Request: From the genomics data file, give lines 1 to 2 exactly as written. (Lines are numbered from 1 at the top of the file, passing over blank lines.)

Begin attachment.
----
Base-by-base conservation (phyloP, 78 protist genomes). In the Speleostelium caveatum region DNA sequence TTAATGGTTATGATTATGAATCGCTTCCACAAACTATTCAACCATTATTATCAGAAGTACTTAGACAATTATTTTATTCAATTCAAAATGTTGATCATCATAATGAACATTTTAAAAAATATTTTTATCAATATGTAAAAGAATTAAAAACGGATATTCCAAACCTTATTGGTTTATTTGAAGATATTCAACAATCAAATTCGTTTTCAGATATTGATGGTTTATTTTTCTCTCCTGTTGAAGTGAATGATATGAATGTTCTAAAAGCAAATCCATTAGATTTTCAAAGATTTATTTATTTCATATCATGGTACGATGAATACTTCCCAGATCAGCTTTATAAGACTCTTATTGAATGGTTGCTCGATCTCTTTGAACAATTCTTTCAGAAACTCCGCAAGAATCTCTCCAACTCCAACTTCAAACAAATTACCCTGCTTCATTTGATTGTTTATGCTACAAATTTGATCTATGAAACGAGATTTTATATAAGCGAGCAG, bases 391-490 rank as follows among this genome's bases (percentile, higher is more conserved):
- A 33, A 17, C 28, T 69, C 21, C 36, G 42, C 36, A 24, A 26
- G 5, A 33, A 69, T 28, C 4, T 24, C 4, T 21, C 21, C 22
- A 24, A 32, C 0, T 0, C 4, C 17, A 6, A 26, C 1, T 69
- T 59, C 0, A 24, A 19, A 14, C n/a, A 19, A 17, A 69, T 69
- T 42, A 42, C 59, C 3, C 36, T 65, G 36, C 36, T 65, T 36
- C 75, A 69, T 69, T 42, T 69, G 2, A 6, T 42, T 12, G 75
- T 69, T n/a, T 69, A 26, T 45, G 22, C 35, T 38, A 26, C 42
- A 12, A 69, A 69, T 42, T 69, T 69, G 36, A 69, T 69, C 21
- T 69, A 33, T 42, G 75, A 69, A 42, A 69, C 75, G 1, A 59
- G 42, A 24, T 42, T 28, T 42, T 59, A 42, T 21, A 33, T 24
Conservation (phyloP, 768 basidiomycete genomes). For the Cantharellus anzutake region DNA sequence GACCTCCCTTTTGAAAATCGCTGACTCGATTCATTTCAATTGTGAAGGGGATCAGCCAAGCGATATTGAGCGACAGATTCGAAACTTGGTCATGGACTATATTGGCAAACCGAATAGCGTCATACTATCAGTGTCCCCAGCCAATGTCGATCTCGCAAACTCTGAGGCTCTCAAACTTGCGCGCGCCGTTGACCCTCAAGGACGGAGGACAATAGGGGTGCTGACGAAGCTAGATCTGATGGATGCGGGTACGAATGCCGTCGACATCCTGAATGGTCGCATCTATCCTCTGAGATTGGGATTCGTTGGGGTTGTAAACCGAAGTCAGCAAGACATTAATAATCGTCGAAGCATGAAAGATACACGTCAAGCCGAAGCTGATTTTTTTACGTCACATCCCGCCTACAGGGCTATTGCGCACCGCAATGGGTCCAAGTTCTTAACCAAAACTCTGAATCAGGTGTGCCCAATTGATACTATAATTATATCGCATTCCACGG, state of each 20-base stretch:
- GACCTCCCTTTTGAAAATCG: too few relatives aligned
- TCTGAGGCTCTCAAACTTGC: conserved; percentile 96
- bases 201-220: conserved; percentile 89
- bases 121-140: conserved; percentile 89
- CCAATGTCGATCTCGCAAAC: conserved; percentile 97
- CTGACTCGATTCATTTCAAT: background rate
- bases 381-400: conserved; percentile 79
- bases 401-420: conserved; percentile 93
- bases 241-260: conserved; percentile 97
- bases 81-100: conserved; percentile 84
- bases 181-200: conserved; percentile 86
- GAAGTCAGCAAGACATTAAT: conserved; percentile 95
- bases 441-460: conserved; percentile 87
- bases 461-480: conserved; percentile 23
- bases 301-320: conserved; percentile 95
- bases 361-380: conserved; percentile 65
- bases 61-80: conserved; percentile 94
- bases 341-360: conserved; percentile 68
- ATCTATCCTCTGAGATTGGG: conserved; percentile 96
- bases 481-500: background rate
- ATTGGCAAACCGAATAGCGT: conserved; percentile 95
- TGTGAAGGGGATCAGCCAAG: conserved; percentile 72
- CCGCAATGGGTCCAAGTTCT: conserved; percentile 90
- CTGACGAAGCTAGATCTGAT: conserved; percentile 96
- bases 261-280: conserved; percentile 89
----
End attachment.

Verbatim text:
Base-by-base conservation (phyloP, 78 protist genomes). In the Speleostelium caveatum region DNA sequence TTAATGGTTATGATTATGAATCGCTTCCACAAACTATTCAACCATTATTATCAGAAGTACTTAGACAATTATTTTATTCAATTCAAAATGTTGATCATCATAATGAACATTTTAAAAAATATTTTTATCAATATGTAAAAGAATTAAAAACGGATATTCCAAACCTTATTGGTTTATTTGAAGATATTCAACAATCAAATTCGTTTTCAGATATTGATGGTTTATTTTTCTCTCCTGTTGAAGTGAATGATATGAATGTTCTAAAAGCAAATCCATTAGATTTTCAAAGATTTATTTATTTCATATCATGGTACGATGAATACTTCCCAGATCAGCTTTATAAGACTCTTATTGAATGGTTGCTCGATCTCTTTGAACAATTCTTTCAGAAACTCCGCAAGAATCTCTCCAACTCCAACTTCAAACAAATTACCCTGCTTCATTTGATTGTTTATGCTACAAATTTGATCTATGAAACGAGATTTTATATAAGCGAGCAG, bases 391-490 rank as follows among this genome's bases (percentile, higher is more conserved):
- A 33, A 17, C 28, T 69, C 21, C 36, G 42, C 36, A 24, A 26